Or alternatively, Ecuador simply decided that Assange's political beliefs and ambitions no longer align with their own. Whatever you may think about Trump, he is not exactly preaching love and peace towards that particular part of the world.
If a regime offers you sanctuary because you are politically convenient for them, you really should ask yourself what happens the moment you become politically inconvenient.
A few points on this alleged story:
1. The Clinton campaign desperately trying to distract attention away from Hillary's fundamental dishonesty.
2. Maybe the story is true, and the Clinton campaign hires people with the security acumen of a burned-out toaster.
3. Buzzfeed? Really?
4. Maybe they figure if they keep yelling "Trump is a Putin pawn!" enough we'll ignore the fact that Podesta is a registered lobbyist for Putin's bank.
There's one candidate in this race who has a proven record of taking money for favors from Russian sources, and it isn't Trump.
It seems that Twitter's stock price has nosedived precipitously since appointing radical Social Justice Warrior Anita Sarkeesian to their newly formed “Trust and Safety Council.” Since then, Twitter has:
And after having damaged their brand and destroyed billions worth of shareholder value, lo and behold, no one wants to buy them! Gee, turns out that alienating half your user base at the behest of a tiny cadre of radical feminists is a lousy business strategy...
It used to be people would pay a price for ignoring the press. However, as Hillary Clinton's campaign has proven, since no one trusts the press anymore, you pay no penalty for ignoring them at will.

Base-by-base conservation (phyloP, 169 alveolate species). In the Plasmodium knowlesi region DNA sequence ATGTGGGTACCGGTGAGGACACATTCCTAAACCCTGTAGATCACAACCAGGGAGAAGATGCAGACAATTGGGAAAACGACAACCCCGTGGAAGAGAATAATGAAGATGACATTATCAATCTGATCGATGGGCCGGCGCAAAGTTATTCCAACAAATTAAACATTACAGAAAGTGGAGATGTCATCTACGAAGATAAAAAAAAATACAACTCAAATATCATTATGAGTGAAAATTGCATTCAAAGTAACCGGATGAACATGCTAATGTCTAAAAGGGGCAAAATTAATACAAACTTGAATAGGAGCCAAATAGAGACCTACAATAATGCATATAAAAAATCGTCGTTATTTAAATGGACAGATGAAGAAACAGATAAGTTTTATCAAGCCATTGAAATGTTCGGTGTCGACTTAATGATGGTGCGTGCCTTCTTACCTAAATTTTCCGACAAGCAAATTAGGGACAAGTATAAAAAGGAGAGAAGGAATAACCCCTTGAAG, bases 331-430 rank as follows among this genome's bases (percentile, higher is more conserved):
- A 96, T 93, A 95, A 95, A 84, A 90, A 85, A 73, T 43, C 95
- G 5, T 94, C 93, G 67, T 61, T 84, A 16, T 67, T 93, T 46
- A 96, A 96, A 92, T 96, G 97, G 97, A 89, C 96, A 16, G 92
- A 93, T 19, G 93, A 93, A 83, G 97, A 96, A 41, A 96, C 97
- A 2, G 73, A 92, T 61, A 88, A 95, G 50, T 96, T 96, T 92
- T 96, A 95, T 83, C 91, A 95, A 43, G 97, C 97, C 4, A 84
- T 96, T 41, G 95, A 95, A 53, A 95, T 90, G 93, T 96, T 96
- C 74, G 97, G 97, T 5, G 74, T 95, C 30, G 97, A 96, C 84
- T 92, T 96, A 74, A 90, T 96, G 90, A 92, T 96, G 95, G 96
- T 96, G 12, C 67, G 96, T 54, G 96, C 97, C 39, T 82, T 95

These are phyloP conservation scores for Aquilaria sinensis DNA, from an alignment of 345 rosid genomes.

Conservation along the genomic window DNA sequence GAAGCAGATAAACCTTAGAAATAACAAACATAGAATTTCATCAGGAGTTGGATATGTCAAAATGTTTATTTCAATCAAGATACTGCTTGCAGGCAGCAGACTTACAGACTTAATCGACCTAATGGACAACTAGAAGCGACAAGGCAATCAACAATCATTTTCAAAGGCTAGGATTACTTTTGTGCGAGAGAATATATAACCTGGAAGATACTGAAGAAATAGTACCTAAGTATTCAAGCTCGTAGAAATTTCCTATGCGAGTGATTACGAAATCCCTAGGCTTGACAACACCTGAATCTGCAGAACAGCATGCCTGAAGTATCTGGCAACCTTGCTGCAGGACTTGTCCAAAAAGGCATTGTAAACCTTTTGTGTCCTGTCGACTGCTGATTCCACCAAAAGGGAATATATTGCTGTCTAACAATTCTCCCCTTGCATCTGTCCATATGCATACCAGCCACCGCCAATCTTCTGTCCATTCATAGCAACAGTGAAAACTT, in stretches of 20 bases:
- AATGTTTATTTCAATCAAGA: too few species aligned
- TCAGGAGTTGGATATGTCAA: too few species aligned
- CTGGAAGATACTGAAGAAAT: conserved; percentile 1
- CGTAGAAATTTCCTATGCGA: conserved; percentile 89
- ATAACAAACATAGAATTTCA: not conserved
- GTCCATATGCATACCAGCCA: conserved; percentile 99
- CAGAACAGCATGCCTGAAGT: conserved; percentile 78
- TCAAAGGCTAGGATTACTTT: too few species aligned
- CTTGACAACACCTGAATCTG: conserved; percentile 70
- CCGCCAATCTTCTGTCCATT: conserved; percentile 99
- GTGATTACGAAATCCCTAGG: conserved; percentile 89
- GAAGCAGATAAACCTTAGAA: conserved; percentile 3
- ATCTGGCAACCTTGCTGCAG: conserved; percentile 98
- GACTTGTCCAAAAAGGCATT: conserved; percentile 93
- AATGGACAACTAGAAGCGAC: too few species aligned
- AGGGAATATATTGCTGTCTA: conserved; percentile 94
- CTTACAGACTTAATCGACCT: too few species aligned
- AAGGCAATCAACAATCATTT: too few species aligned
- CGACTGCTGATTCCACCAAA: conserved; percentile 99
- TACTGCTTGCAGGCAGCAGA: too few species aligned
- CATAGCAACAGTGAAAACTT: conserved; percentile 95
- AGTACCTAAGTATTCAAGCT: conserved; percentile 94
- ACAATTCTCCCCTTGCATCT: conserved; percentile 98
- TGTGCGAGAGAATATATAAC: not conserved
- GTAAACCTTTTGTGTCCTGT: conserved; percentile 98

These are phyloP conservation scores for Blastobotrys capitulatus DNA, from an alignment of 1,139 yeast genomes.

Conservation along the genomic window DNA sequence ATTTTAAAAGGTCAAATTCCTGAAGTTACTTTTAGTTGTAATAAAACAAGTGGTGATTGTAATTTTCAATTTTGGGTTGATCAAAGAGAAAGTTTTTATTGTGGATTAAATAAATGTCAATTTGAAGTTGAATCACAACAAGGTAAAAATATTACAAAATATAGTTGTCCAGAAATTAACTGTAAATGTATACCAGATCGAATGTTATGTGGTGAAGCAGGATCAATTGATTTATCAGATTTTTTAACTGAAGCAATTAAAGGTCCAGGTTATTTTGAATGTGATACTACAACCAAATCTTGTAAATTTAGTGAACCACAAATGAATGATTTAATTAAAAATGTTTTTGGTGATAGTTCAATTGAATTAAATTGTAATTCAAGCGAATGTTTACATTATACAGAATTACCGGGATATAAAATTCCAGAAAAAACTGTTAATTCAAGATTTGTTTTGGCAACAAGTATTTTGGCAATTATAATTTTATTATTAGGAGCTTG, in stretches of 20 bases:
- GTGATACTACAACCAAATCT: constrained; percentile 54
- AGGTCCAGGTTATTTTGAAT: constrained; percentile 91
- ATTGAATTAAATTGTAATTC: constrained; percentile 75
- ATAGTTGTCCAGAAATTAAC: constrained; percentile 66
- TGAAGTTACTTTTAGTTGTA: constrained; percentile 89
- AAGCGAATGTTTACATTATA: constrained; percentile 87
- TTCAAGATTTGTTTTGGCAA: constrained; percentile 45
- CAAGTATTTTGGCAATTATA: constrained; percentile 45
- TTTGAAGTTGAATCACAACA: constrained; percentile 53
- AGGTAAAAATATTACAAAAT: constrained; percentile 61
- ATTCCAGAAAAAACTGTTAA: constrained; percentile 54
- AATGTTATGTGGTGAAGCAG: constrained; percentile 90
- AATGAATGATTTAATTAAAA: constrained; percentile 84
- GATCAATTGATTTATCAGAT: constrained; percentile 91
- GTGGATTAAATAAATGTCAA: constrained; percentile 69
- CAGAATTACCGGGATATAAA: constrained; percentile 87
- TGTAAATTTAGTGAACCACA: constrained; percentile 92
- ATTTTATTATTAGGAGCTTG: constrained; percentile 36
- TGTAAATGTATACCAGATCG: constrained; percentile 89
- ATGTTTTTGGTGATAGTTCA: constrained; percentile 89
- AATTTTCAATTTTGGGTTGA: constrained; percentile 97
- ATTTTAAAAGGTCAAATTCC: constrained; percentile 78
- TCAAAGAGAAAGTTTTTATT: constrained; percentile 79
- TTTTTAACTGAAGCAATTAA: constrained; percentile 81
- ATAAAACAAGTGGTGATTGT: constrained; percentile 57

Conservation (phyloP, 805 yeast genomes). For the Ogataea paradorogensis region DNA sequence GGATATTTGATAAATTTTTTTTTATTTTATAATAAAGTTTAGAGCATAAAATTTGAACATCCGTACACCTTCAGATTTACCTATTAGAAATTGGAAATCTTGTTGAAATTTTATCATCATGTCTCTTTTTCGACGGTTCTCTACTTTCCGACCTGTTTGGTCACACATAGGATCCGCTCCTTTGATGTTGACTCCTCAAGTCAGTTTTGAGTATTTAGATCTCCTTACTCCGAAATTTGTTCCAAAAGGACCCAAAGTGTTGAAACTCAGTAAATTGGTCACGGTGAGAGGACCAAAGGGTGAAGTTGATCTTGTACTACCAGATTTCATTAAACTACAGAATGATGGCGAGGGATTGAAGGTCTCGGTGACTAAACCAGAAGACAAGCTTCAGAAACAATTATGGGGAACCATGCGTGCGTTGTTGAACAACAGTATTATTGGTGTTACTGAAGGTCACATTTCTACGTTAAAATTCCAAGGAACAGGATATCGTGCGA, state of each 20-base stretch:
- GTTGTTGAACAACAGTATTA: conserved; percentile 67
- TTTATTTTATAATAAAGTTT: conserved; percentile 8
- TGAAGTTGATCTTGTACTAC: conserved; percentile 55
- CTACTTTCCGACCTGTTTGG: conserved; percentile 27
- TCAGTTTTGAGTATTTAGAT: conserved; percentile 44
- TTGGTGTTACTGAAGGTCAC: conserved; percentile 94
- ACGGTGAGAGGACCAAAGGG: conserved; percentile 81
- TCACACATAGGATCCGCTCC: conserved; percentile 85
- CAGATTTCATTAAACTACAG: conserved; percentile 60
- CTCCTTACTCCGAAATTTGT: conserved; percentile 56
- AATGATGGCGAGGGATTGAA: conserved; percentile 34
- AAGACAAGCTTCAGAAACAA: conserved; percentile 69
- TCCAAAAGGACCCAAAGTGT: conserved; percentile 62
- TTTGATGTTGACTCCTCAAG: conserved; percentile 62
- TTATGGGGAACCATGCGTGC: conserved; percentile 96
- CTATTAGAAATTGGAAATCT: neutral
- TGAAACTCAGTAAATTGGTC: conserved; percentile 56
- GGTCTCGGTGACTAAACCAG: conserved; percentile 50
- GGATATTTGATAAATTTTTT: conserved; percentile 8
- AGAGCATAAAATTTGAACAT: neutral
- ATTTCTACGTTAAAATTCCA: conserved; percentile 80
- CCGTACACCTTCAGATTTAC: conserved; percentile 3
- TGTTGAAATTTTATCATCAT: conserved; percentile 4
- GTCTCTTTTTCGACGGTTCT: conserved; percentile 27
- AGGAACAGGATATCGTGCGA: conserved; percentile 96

So why not ignore them?
Sorry, I might not have been clear enough about what this scheme was and who was on it. To be clear, this was not "a few hours temporary work" for "experienced and qualified professionals". This was full time work, on a 6 month contract, for young people from "disadvantaged" backgrounds. What "disadvantaged" meant was "school drop-outs with chaotic lives and, in most cases, some incidences of minor criminal activity (though no theft or fraud)". The work paid reasonably well for entry-level work (as much as some of my graduate friends had in their first jobs).
It was, if I recall, 75% funded by the taxpayer; so effectively, 75% of the direct and indirect employment costs were not picked up by my employer. We met the remaining costs and, as part of the deal, agreed to offer permanent appointments to a reasonable number of people who had a satisfactory record at the end of their 6 months. We were participating in this in good faith and in the year I was acting as a mentor, we had a target to get a 50% retention rate.
In reality, across all three years, the retention rate was 0%. Not one person successfully completed 6 months and almost half didn't finish the first week. When they deigned to come into the office, they would generally describe their career aspirations as "professional footballer" or "rapper". A couple of the more honest ones would say "benefits", as this was in the days when you could more or less permanently stay on quite generous unemployment benefits in the UK (it's much harder these days). In so far as this was a distraction for looking for a "real job", the "real job" they were after was unemployment.
The Government funding for this particular scheme largely dried up before the 2010 election (as finding firms to participate got harder and harder).